Story: The Return of the Hooverville: Car and Tent Cities on the Rise in San Francisco


Radio journalist Thea Chroman has produced a two part series on the return of the Hooverville. It was one of the first pieces to be funded on Spot.Us and was done in collaboration with KALW and Roxbury News which provided editorial and photographic support.

San Francisco’s per capita homeless rate has long been the highest in the country. But in the past year, it shot up 40 percent, by some measures. The increase came as foreclosures put pressure on the rental market, the budget crisis slowed aid, and the job market tightened up.

The face of the homeless population is changing, too: the newly unemployed and the working poor -- are finding themselves out on the street. And the lines for affordable housing grow ever longer. Some families wait years to get a section 8 voucher, and while they wait, they sleep in their cars, on the streets, or, in an emergency shelter – that is, if they can get a bed.

In the first chapter of a two-part series on homelessness in California, Thea Chroman introduces us to a family staying at San Francisco’s Providence emergency shelter.

Listen to part one with Thea Chroman.

Listen to part two with Thea Chroman supported by photographs

Fresno, CA has the highest levels of concentrated poverty in the nation. In some neighborhoods, nearly half of all residents are living below the federal poverty line. Over the past year, many of those poor residents have slipped out of housing completely. Now shanty towns are springing up along the railroad tracks, an image that recalls shanty towns of a different era: the so-called Hoovervilles of the Great Depression.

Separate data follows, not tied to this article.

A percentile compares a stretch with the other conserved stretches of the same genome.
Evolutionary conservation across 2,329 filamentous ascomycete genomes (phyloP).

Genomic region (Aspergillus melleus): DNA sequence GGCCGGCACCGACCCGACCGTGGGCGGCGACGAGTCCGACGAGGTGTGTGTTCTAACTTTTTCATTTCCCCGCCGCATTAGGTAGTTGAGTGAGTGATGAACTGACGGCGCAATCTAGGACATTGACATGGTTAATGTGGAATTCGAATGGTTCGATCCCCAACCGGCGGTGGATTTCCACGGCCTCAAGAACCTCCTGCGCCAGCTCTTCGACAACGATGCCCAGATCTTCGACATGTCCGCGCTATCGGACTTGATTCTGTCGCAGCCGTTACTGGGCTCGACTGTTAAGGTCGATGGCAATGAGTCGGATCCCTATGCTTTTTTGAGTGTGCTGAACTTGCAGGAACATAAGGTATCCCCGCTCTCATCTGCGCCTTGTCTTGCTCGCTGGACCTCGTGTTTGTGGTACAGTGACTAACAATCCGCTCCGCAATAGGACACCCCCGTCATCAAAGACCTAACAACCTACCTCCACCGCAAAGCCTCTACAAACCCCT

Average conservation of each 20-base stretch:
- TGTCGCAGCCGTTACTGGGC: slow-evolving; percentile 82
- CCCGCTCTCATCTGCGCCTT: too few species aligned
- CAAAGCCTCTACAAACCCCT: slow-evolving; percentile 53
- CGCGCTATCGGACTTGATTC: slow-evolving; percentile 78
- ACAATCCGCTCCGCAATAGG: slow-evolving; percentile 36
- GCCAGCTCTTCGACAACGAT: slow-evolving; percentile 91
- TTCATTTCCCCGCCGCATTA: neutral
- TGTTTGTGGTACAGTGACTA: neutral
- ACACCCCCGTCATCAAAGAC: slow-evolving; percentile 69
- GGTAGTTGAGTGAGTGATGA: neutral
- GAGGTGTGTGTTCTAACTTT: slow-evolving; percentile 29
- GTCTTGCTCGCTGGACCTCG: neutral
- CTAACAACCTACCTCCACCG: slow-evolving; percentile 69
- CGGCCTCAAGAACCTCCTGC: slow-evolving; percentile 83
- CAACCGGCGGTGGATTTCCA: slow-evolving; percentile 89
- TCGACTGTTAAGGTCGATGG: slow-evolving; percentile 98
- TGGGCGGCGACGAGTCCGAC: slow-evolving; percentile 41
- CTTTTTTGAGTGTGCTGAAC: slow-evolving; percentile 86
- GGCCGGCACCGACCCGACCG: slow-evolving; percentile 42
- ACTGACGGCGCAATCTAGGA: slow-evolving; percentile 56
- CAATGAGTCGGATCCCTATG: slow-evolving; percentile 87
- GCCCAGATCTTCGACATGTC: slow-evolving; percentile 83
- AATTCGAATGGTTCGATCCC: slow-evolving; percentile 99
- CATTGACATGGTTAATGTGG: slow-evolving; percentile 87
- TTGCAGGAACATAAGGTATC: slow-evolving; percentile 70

Photos by David Torch

External Links

Part 1

Part 2


homeless, poverty, housing, urban, economic downturn


  • But why didn't you let the city of fresno weigh in? Especially after you accused them of turning a blind eye? Good journalism has to be about more than pity pictures and sad anecdotes. Give the guy a chance to tell you what he's doing. And let him offer real-world stats for context. Give both sides a chance.

  • I tend to agree with you - but I think this story was more about capturing people whose lives are in turmoil right now. And in that respect - I think Thea did a great job. Journalism is about connecting people and telling stories that are true. That Thea didn't talk to city officials doesn't make the plight of those she did speak with any less real or touching.

  • for a very long time and aren't "springing up"--it's irresponsible to suggest so. I haven't yet listened to the audio presentations, but the text here is not "telling stories that are true." I've been in Fresno's homeless encampments twice in the last month talking to people and working on a photojournalism project of my own -- a response to the misleading "new Hoovervile" meme that Oprah kicked off with Sacramento's "tent city" -- and talked to people who've been living there for years and years. There are more people showing up there than there were previously, but, as with Sacramento's American River Parkway encampment, the large majority of residents are chronically homeless.

  • I think you interpret "springing up" to suggest that they are brand new. But it could just as easily be that they are increasing in size - which you also say is happening.

    I don't think the reporter is suggesting that homelessness is a new phenomena. That would be absurd.

    But what she is pointing to is a noticeable increase that merits attention. The chronically homeless always deserve to have their story told and so I can see how profiling those who are recently homeless might seem like a diservice.

    But there stories are true as well. And perhaps even more alarming since they are NOT chronically homeless. In some ways - they are more newsworthy since these people are not too far removed from you or me.

    But the comments are good. I love that this piece is getting some constructive criticism. I guess it is what all Spot.Us peices will get for as long as we are a new website that other journalists are constantly analyzing.

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